Tokyo began life as a fishing village called Edo approximately 800 years ago. The Edos turned the village into a defensive fort and 150 years later built Edo Castle. Shogun Tokugawa Ieyasu adopted Edo as his base of operations in the 1590s. After the turn of the century, Edo became the shogun’s official capital. Edo grew rapidly under the shoguns and by the year 1868 was home to a population well in excess of one million.
The young emperor Meiji moved from the former imperial capital of Kyoto to Edo in 1869. In accordance with customs at the time, Edo was given the name of Tokyo which in English translates as eastern capital. It was officially named as a city two decades later. Allied bombing in WWII wrought widespread destruction to Tokyo’s old neighbourhoods. After the war a huge reconstruction programme planted the seeds of the bustling city we know today.
While Tokyo might be modern, its customs and traditions originated centuries ago. Its eclectic annual festival calendar is ample evidence of this wealth of heritage. Asakusa Temple sets the stage for Sanja Matsuri every May and is a veritable reflection of Japanese customs.
Traditional dances with the artistes clad in beautiful costumes and music played on old-style instruments are the chief draws for the average 1.5 million people who file through Sensoji’s Kaminarimon Gateway during the three days of the festival. Chiyoda District’s Hie Shrine is the venue for June’s Sanno Matsuri Festival and is a celebration of Shinto rites. The famed Shinkosai parades are staged on alternate years.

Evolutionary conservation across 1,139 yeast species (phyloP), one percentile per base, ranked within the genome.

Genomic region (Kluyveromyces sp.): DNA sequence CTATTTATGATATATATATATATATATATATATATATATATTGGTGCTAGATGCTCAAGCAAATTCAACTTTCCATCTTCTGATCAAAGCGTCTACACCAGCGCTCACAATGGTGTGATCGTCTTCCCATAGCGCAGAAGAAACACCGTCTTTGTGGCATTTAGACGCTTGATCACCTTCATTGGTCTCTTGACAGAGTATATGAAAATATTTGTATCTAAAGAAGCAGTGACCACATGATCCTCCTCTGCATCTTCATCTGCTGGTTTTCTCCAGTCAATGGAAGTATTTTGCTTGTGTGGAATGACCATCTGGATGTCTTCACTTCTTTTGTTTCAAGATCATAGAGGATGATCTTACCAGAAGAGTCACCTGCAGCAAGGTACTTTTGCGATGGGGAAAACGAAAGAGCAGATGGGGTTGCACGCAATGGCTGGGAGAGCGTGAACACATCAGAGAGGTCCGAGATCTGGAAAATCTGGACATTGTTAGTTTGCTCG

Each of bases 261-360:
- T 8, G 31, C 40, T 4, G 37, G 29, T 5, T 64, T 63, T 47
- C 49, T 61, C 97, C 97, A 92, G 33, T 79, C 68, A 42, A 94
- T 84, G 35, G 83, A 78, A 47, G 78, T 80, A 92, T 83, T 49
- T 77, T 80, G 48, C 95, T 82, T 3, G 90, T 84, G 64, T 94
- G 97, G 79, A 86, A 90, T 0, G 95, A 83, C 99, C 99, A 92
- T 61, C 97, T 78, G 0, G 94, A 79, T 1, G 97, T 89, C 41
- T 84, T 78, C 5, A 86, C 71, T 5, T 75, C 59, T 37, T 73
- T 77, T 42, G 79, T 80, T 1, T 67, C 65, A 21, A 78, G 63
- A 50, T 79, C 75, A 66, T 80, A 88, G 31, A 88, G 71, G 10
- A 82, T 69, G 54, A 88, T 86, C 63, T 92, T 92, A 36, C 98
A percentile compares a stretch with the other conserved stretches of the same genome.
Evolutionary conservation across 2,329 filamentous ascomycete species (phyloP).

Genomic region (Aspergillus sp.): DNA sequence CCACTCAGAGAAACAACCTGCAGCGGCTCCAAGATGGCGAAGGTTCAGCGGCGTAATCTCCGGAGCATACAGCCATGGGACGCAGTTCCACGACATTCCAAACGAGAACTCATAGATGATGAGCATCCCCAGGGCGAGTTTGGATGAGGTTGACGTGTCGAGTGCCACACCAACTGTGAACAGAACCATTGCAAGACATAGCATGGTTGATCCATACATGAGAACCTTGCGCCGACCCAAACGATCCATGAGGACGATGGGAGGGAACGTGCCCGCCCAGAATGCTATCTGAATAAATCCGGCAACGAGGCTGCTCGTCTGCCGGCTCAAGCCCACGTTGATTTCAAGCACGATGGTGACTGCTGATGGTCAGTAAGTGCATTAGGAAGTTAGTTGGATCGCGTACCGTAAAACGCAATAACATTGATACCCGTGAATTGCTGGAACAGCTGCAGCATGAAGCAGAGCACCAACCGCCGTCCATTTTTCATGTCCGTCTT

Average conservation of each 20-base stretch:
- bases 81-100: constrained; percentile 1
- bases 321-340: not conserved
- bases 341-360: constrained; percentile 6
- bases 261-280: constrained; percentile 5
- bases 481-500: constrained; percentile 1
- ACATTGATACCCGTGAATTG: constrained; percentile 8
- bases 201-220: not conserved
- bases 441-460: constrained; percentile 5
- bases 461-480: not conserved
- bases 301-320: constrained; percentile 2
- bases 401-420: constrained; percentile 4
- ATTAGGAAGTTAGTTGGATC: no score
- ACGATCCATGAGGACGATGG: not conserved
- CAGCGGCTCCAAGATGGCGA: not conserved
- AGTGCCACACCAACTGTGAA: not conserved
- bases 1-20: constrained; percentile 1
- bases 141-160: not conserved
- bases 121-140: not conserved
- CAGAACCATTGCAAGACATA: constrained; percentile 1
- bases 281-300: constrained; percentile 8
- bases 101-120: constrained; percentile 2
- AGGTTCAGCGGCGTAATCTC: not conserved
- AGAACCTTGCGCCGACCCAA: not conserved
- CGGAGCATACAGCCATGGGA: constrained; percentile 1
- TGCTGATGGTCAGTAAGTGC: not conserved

The Shishimai lion dance festival is a perennial favourite held at Nagasaki Shrine in Toshima every May. This month also sees Kanda Matsuri take place at Kanda Myojin Shrine. The grand finale of this festival comes with a parade towards the shrine. The list of festivals seems almost never-ending and it is a good idea to check with local tourist bureaus for up-to-date details.
Not all Tokyo’s festivals are steeped in history. Scheduled festivals are held to pay tribute to the beauty of sakura cherry-blossom trees, azaleas and wisterias. Fuji Matsuri is staged at Kameido Tenjin Shrine in honour of the wisteria while Nezu Shrine sets the stage for the azalea themed Bunkyo Tsutsuji Matsuri. The Sumida River Fireworks Festival and the Tokyo International Film Festival provide ever more reasons to visit Tokyo.
A Kabuki show at the Kabukiza Theatre or visits to heritage themed museums are other means of delving into Tokyo culture. Fukagawa Edo Museum offers an enlightening visit with realistic recreations of scenes from the mid-nineteenth century. Shinjuku’s Samurai Museum is also an excellent facility showcasing these warriors from days of old.
The Tokyo National Museum is situated in Ueno Park and one of the premier spots to gain insightful knowledge about the city. The museum collections are spread over several buildings. With 24 halls, the Honkan Gallery is the largest and boasts sculptures, lacquer ware, ceramics and swords among its bountiful exhibits. The Horyuji Temple collection comprises more than 300 objets d’art which are 1,200 years old.